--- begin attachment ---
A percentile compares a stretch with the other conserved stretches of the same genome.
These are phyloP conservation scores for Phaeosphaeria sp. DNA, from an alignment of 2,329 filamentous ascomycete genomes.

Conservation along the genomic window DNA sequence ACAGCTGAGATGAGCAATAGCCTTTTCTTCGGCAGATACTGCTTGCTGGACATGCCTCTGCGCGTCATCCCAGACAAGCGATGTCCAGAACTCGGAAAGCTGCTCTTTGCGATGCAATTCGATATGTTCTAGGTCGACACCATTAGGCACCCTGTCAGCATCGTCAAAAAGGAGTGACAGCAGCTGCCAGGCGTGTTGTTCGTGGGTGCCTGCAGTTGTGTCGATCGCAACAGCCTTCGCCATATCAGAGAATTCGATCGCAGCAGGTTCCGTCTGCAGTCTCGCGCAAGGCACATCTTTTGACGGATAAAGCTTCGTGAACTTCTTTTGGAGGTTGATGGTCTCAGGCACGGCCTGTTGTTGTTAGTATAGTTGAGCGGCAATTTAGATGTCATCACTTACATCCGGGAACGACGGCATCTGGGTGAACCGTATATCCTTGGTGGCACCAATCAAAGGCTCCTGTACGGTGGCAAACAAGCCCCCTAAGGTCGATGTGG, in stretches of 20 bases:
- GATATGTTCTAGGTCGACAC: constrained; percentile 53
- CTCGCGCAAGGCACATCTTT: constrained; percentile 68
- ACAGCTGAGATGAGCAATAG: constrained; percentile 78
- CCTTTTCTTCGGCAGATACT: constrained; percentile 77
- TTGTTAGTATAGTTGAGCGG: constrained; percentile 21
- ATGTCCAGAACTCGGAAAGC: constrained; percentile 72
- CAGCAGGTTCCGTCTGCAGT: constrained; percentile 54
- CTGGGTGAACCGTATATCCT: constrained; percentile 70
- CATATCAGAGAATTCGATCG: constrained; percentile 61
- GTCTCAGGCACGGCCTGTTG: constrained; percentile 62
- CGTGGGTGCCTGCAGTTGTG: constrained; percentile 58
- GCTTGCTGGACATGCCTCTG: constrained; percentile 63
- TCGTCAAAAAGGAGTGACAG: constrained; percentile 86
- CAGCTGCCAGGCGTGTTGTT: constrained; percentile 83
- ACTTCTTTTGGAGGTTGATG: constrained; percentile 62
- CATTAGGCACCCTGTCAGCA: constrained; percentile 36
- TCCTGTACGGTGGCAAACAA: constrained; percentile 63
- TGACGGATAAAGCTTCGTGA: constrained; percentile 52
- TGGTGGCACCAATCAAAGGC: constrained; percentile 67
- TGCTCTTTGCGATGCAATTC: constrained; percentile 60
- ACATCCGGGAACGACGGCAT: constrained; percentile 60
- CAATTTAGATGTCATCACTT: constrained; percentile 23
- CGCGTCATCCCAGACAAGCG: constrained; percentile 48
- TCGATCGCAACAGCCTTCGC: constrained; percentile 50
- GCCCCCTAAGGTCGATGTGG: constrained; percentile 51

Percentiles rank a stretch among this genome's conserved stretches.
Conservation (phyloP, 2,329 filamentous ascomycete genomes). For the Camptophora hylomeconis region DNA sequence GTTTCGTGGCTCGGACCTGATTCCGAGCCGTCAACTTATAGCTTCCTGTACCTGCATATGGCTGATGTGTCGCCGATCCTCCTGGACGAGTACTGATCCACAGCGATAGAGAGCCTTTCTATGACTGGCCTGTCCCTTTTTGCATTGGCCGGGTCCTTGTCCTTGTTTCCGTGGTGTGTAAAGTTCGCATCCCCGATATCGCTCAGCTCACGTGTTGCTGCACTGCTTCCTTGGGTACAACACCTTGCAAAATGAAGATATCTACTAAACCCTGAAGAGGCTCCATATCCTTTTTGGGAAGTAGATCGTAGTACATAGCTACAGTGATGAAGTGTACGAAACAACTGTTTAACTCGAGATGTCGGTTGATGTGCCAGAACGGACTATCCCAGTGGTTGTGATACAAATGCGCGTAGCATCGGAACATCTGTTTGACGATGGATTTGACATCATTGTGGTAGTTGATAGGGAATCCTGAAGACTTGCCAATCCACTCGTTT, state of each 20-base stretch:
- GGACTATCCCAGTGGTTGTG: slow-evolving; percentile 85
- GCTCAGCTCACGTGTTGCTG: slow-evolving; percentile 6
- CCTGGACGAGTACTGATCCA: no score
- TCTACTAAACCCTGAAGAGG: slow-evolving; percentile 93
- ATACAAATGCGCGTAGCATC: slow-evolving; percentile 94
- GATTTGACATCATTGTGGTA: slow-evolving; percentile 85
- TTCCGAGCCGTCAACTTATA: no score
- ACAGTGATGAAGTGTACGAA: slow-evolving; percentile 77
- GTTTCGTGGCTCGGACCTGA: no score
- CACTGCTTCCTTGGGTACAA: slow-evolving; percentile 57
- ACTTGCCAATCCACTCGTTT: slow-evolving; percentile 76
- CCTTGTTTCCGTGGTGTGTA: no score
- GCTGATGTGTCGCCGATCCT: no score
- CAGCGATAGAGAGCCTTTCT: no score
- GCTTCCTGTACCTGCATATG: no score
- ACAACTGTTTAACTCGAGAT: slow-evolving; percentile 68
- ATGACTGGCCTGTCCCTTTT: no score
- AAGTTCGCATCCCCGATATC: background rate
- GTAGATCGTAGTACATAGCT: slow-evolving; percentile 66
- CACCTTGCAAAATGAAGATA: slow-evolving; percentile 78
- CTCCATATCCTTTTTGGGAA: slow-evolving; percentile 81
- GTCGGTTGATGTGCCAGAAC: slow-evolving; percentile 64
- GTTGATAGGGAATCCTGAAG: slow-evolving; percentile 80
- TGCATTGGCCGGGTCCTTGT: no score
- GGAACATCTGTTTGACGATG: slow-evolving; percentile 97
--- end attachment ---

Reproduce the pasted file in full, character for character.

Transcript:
A percentile compares a stretch with the other conserved stretches of the same genome.
These are phyloP conservation scores for Phaeosphaeria sp. DNA, from an alignment of 2,329 filamentous ascomycete genomes.

Conservation along the genomic window DNA sequence ACAGCTGAGATGAGCAATAGCCTTTTCTTCGGCAGATACTGCTTGCTGGACATGCCTCTGCGCGTCATCCCAGACAAGCGATGTCCAGAACTCGGAAAGCTGCTCTTTGCGATGCAATTCGATATGTTCTAGGTCGACACCATTAGGCACCCTGTCAGCATCGTCAAAAAGGAGTGACAGCAGCTGCCAGGCGTGTTGTTCGTGGGTGCCTGCAGTTGTGTCGATCGCAACAGCCTTCGCCATATCAGAGAATTCGATCGCAGCAGGTTCCGTCTGCAGTCTCGCGCAAGGCACATCTTTTGACGGATAAAGCTTCGTGAACTTCTTTTGGAGGTTGATGGTCTCAGGCACGGCCTGTTGTTGTTAGTATAGTTGAGCGGCAATTTAGATGTCATCACTTACATCCGGGAACGACGGCATCTGGGTGAACCGTATATCCTTGGTGGCACCAATCAAAGGCTCCTGTACGGTGGCAAACAAGCCCCCTAAGGTCGATGTGG, in stretches of 20 bases:
- GATATGTTCTAGGTCGACAC: constrained; percentile 53
- CTCGCGCAAGGCACATCTTT: constrained; percentile 68
- ACAGCTGAGATGAGCAATAG: constrained; percentile 78
- CCTTTTCTTCGGCAGATACT: constrained; percentile 77
- TTGTTAGTATAGTTGAGCGG: constrained; percentile 21
- ATGTCCAGAACTCGGAAAGC: constrained; percentile 72
- CAGCAGGTTCCGTCTGCAGT: constrained; percentile 54
- CTGGGTGAACCGTATATCCT: constrained; percentile 70
- CATATCAGAGAATTCGATCG: constrained; percentile 61
- GTCTCAGGCACGGCCTGTTG: constrained; percentile 62
- CGTGGGTGCCTGCAGTTGTG: constrained; percentile 58
- GCTTGCTGGACATGCCTCTG: constrained; percentile 63
- TCGTCAAAAAGGAGTGACAG: constrained; percentile 86
- CAGCTGCCAGGCGTGTTGTT: constrained; percentile 83
- ACTTCTTTTGGAGGTTGATG: constrained; percentile 62
- CATTAGGCACCCTGTCAGCA: constrained; percentile 36
- TCCTGTACGGTGGCAAACAA: constrained; percentile 63
- TGACGGATAAAGCTTCGTGA: constrained; percentile 52
- TGGTGGCACCAATCAAAGGC: constrained; percentile 67
- TGCTCTTTGCGATGCAATTC: constrained; percentile 60
- ACATCCGGGAACGACGGCAT: constrained; percentile 60
- CAATTTAGATGTCATCACTT: constrained; percentile 23
- CGCGTCATCCCAGACAAGCG: constrained; percentile 48
- TCGATCGCAACAGCCTTCGC: constrained; percentile 50
- GCCCCCTAAGGTCGATGTGG: constrained; percentile 51

Percentiles rank a stretch among this genome's conserved stretches.
Conservation (phyloP, 2,329 filamentous ascomycete genomes). For the Camptophora hylomeconis region DNA sequence GTTTCGTGGCTCGGACCTGATTCCGAGCCGTCAACTTATAGCTTCCTGTACCTGCATATGGCTGATGTGTCGCCGATCCTCCTGGACGAGTACTGATCCACAGCGATAGAGAGCCTTTCTATGACTGGCCTGTCCCTTTTTGCATTGGCCGGGTCCTTGTCCTTGTTTCCGTGGTGTGTAAAGTTCGCATCCCCGATATCGCTCAGCTCACGTGTTGCTGCACTGCTTCCTTGGGTACAACACCTTGCAAAATGAAGATATCTACTAAACCCTGAAGAGGCTCCATATCCTTTTTGGGAAGTAGATCGTAGTACATAGCTACAGTGATGAAGTGTACGAAACAACTGTTTAACTCGAGATGTCGGTTGATGTGCCAGAACGGACTATCCCAGTGGTTGTGATACAAATGCGCGTAGCATCGGAACATCTGTTTGACGATGGATTTGACATCATTGTGGTAGTTGATAGGGAATCCTGAAGACTTGCCAATCCACTCGTTT, state of each 20-base stretch:
- GGACTATCCCAGTGGTTGTG: slow-evolving; percentile 85
- GCTCAGCTCACGTGTTGCTG: slow-evolving; percentile 6
- CCTGGACGAGTACTGATCCA: no score
- TCTACTAAACCCTGAAGAGG: slow-evolving; percentile 93
- ATACAAATGCGCGTAGCATC: slow-evolving; percentile 94
- GATTTGACATCATTGTGGTA: slow-evolving; percentile 85
- TTCCGAGCCGTCAACTTATA: no score
- ACAGTGATGAAGTGTACGAA: slow-evolving; percentile 77
- GTTTCGTGGCTCGGACCTGA: no score
- CACTGCTTCCTTGGGTACAA: slow-evolving; percentile 57
- ACTTGCCAATCCACTCGTTT: slow-evolving; percentile 76
- CCTTGTTTCCGTGGTGTGTA: no score
- GCTGATGTGTCGCCGATCCT: no score
- CAGCGATAGAGAGCCTTTCT: no score
- GCTTCCTGTACCTGCATATG: no score
- ACAACTGTTTAACTCGAGAT: slow-evolving; percentile 68
- ATGACTGGCCTGTCCCTTTT: no score
- AAGTTCGCATCCCCGATATC: background rate
- GTAGATCGTAGTACATAGCT: slow-evolving; percentile 66
- CACCTTGCAAAATGAAGATA: slow-evolving; percentile 78
- CTCCATATCCTTTTTGGGAA: slow-evolving; percentile 81
- GTCGGTTGATGTGCCAGAAC: slow-evolving; percentile 64
- GTTGATAGGGAATCCTGAAG: slow-evolving; percentile 80
- TGCATTGGCCGGGTCCTTGT: no score
- GGAACATCTGTTTGACGATG: slow-evolving; percentile 97